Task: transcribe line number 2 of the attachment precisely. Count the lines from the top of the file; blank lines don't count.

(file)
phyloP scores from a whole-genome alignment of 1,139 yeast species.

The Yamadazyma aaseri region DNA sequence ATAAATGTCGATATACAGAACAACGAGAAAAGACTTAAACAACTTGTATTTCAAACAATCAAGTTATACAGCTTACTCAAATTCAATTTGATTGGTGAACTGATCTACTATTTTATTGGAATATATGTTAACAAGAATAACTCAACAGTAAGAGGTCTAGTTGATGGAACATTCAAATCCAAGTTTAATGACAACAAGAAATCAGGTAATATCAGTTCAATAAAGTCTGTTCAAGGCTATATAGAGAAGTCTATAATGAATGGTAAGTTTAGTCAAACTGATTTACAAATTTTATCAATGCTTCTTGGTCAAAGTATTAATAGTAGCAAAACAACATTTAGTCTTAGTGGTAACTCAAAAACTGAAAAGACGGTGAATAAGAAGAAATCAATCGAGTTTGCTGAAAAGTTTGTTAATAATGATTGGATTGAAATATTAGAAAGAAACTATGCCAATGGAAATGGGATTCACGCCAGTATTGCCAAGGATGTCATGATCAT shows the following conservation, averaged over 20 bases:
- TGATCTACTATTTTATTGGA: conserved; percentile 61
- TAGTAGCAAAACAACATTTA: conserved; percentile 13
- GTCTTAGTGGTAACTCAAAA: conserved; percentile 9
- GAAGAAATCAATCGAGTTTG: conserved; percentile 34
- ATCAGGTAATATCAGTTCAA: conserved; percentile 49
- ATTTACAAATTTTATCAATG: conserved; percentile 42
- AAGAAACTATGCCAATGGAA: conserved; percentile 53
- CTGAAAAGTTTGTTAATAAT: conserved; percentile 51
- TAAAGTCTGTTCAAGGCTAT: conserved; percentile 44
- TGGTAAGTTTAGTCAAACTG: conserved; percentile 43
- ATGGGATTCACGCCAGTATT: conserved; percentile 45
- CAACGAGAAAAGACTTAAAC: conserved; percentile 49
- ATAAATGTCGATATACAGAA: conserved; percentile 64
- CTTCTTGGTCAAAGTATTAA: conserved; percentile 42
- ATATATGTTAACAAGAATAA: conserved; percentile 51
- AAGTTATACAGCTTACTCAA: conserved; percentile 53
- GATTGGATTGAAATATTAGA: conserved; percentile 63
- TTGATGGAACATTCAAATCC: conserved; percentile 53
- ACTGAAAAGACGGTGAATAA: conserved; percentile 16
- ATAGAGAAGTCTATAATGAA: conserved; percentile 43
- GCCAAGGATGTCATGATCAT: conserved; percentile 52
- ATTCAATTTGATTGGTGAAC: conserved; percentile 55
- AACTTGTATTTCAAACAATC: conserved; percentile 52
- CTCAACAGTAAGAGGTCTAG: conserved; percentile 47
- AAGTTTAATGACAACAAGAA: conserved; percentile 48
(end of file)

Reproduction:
The Yamadazyma aaseri region DNA sequence ATAAATGTCGATATACAGAACAACGAGAAAAGACTTAAACAACTTGTATTTCAAACAATCAAGTTATACAGCTTACTCAAATTCAATTTGATTGGTGAACTGATCTACTATTTTATTGGAATATATGTTAACAAGAATAACTCAACAGTAAGAGGTCTAGTTGATGGAACATTCAAATCCAAGTTTAATGACAACAAGAAATCAGGTAATATCAGTTCAATAAAGTCTGTTCAAGGCTATATAGAGAAGTCTATAATGAATGGTAAGTTTAGTCAAACTGATTTACAAATTTTATCAATGCTTCTTGGTCAAAGTATTAATAGTAGCAAAACAACATTTAGTCTTAGTGGTAACTCAAAAACTGAAAAGACGGTGAATAAGAAGAAATCAATCGAGTTTGCTGAAAAGTTTGTTAATAATGATTGGATTGAAATATTAGAAAGAAACTATGCCAATGGAAATGGGATTCACGCCAGTATTGCCAAGGATGTCATGATCAT shows the following conservation, averaged over 20 bases: